The rest of LUnione is made up of transfers mostly from the other side. Antonio Di Pietros Italia dei Valori will almost certainly take part in LUnione, where before he stood alone. No one has ever doubted Di Pietros position as a mastiff magistrate and one of his colleagues in the 1990s Clean Hands anti-corruption investigation, Gerardo DAmbrosio, will be standing in the DS list. Curiously though, the remains of the Partito Socialista, including Bobo Craxi, will also be part of LUnione. Craxis father, Bettino, was leader of the old Partito Socialista and was convicted of corruption. Bobo Craxi and another son of an illustrious politician, Giorgio La Malfa, were firmly on the centre-right at the last election but as the polls became more and more dire they moved over to the centre-left, as did hundreds of city councillors. The heirs of the Partito Radicale, now called the Rosa nel Pugno, have also switched: Marco Panella and Emma Bonino seem to have gone back to their left-wing origins.
Although the official campaign has only just begun, the majority of Italians are punch-drunk on what has in practice been a constant campaign for the last five years, and certainly for the last year. They are going to vote in six weeks time, but the serious issues have not been addressed: the economy above all, employment, investment and welfare; but also foreign policy towards the EU and the United States, immigration and schools. Instead January and February were full of discussions about Berlusconis omnipresence on television; how could equal access to the media be guaranteed, and indeed should it be.
This is crunch time for Berlusconi, who has been a symbol of Italian politics for more than a decade and especially for the five years he has been in power. The polls suggest that he does not have much chance of winning this election but he has been fighting hard and should not be dismissed yet. If he were to win, it would be an exceptional demonstration that Italy is still not a normal country with straightforward politicians. If he loses, then it will be the end of an extraordinary period. Either way, these should be fascinating times for Italians and for the rest of the watching world.
But somehow after five years of high tones and high tensions, the build-up to the elections has been an anti-climax. The next six weeks will be different.
The ones to watch
To the rightCasa delle Libert
Silvio Berlusconi (Forza Italia). Party leader and prime minister since 2001, now up for re-election.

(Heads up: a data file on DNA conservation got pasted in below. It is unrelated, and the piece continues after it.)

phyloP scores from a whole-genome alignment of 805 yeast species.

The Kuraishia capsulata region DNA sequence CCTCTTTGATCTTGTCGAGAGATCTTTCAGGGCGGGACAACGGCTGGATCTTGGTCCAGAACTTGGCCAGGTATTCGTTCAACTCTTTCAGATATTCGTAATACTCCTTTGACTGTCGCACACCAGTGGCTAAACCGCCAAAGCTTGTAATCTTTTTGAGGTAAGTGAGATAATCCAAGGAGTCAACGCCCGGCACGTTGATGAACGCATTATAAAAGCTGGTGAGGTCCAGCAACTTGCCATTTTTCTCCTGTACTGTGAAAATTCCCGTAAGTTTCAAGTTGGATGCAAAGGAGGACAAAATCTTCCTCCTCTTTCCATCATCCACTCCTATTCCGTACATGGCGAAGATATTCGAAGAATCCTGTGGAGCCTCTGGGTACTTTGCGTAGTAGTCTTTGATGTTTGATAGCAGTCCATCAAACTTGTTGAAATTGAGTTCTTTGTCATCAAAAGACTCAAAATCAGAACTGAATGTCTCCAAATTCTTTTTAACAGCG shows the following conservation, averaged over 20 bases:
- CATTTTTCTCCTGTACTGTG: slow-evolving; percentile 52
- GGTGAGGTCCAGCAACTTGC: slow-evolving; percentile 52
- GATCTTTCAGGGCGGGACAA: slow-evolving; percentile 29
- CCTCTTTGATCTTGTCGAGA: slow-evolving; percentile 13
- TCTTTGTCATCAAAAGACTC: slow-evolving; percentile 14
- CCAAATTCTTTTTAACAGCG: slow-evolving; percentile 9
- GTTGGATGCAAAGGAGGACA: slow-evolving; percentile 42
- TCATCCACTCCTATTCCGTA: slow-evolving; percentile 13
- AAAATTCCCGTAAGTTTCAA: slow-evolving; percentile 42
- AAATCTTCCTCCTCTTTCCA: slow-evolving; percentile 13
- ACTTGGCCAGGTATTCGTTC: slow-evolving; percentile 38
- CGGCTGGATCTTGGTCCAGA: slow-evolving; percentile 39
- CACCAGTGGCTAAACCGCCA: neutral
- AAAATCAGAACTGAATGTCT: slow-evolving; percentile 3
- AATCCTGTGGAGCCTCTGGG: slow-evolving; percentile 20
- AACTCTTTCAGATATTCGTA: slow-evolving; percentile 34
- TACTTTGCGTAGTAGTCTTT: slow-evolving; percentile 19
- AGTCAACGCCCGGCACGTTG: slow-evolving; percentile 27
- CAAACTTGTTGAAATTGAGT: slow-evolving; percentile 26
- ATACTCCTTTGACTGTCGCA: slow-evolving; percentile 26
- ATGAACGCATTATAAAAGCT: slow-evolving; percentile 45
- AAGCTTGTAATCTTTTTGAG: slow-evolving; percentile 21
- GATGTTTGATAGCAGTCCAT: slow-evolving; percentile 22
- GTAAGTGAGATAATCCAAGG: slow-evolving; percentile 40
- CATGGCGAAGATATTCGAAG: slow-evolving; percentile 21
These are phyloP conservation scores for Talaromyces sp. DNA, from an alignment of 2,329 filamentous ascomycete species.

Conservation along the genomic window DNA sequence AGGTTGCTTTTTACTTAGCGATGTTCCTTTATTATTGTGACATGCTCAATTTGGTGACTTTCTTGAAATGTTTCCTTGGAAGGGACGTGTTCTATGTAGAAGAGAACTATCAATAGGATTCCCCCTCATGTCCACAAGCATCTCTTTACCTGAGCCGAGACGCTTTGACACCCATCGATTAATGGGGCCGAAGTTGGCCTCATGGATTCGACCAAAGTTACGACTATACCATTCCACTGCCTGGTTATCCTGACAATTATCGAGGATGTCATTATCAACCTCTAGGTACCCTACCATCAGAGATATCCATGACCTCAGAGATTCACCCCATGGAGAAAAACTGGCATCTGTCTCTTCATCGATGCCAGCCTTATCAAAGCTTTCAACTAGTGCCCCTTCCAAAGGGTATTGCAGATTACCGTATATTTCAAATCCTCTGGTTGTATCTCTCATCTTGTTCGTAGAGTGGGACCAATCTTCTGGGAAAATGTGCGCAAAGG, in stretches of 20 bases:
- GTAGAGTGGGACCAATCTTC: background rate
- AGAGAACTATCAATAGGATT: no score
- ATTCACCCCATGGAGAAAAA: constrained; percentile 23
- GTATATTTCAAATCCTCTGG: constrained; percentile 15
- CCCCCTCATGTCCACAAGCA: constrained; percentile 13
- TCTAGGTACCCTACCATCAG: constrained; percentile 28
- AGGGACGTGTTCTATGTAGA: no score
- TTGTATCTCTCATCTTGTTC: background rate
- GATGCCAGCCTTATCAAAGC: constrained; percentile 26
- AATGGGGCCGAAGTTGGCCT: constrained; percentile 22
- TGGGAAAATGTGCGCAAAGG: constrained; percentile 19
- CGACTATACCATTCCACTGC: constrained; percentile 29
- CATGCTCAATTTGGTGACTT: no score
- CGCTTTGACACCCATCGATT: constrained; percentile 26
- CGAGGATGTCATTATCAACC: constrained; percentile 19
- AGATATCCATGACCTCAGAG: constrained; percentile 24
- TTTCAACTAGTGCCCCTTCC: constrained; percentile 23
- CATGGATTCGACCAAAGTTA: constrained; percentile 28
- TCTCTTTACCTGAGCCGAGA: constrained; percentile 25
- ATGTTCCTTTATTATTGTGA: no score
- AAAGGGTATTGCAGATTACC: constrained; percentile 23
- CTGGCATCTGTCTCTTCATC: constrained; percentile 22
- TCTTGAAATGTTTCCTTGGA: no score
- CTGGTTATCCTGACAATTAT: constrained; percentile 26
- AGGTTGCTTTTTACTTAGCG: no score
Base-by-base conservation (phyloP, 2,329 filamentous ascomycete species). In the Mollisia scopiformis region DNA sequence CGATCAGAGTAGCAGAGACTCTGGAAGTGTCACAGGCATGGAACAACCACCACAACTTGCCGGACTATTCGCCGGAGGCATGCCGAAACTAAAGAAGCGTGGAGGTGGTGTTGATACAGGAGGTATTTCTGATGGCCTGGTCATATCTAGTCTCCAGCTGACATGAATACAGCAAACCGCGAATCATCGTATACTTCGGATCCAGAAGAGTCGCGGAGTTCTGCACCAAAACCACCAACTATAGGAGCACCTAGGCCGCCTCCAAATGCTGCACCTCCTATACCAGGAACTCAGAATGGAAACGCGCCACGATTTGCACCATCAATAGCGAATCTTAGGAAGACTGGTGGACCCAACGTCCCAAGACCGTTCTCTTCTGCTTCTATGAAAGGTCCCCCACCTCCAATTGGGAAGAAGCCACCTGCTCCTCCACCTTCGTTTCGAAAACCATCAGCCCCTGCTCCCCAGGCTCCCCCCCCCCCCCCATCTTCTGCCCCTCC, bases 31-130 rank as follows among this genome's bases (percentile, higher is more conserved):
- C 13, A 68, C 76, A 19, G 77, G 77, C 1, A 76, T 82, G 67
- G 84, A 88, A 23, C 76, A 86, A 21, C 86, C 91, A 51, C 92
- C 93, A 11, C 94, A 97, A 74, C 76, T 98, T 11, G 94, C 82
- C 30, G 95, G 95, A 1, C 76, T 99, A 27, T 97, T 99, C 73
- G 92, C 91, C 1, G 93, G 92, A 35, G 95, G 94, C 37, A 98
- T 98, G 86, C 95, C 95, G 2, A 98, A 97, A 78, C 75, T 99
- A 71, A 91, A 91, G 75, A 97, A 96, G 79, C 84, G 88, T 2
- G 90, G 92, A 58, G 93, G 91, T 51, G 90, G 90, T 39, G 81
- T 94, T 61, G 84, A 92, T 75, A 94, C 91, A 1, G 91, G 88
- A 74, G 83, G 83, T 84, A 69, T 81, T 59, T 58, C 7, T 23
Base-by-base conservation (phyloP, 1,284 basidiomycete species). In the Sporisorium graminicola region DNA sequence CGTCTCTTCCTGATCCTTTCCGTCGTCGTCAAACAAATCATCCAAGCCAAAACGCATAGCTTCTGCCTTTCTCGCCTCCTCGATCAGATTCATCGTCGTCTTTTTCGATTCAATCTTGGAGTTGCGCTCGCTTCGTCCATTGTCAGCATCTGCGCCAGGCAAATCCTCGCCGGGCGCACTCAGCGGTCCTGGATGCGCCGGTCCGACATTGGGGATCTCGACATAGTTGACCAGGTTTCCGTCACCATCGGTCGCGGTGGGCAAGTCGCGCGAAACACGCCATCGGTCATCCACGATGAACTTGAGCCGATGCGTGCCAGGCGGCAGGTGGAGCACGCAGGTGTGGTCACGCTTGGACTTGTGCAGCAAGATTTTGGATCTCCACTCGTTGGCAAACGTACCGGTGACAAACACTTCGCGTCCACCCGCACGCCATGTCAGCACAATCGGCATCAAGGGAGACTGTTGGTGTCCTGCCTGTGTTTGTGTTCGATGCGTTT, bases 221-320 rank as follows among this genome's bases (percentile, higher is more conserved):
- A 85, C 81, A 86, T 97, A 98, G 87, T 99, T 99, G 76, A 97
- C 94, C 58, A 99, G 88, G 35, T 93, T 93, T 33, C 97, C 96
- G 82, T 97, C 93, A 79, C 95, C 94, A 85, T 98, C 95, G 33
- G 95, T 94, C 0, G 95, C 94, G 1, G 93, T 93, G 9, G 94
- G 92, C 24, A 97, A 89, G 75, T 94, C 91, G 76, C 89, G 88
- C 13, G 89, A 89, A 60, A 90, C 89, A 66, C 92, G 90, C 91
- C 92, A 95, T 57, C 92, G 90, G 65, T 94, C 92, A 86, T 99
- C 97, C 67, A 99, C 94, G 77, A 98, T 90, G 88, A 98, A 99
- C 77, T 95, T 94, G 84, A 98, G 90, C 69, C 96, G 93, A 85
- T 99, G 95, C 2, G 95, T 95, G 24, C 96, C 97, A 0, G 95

Gianfranco Fini (AN). Party leader of Alleanza Nazionale, deputy prime minister and foreign minister who has successfully led his party away from its far-right fascist past.
Pierferdinando Casini (UDC). President of the chamber of deputies who has his eye on the presidency of the republic.
Marco Follini (UDC). Former party leader and once vice prime minister in a Berlusconi government.
Rocco Buttiglione (UDC). Catholic intransigent whose nomination as member of the European Commission in charge of justice, freedom and security was withdrawn after he expressed negative views on homosexuality and immigration.
Umberto Bossi (Lega Nord). Party leader whose ill-health has caused him to distance himself from taking an active political role, although the weight of his opinions is still felt.
To the leftLUnione
Romano Prodi. Head of LUnione alliance on the centre-left, Prodi is a Catholic economist and former Italian prime minister (1996-1998) from Bologna who headed the European Commission (1999-2004).
Piero Fassino (DS). Lacklustre leader of Democratici di Sinistra, the biggest party on the left.
Massimo DAlema (DS). Former party leader and former prime minister.
Francesco Rutelli (Margherita). Party leader and once charismatic and popular mayor of Rome who has fared less well in national politics.
Fausto Bertinotti (Rifondazione Comunista). Party leader and unreformed communist with a small but loyal following.
Antonio di Pietro (Italia dei Valori). Party leader, member of European parliament (MEP) and leading magistrate in the Clean Hands anti-corruption campaign of the mid 1990s.
Marco Pannella (Rosa nel Pugno). MEP and civil rights campaigner who shifts from right to left depending on the cause.
Emma Bonino (Rosa Nel Pugno). MEP, human rights campaigner and European Union Commissioner for humanitarian aid in the late 1990s.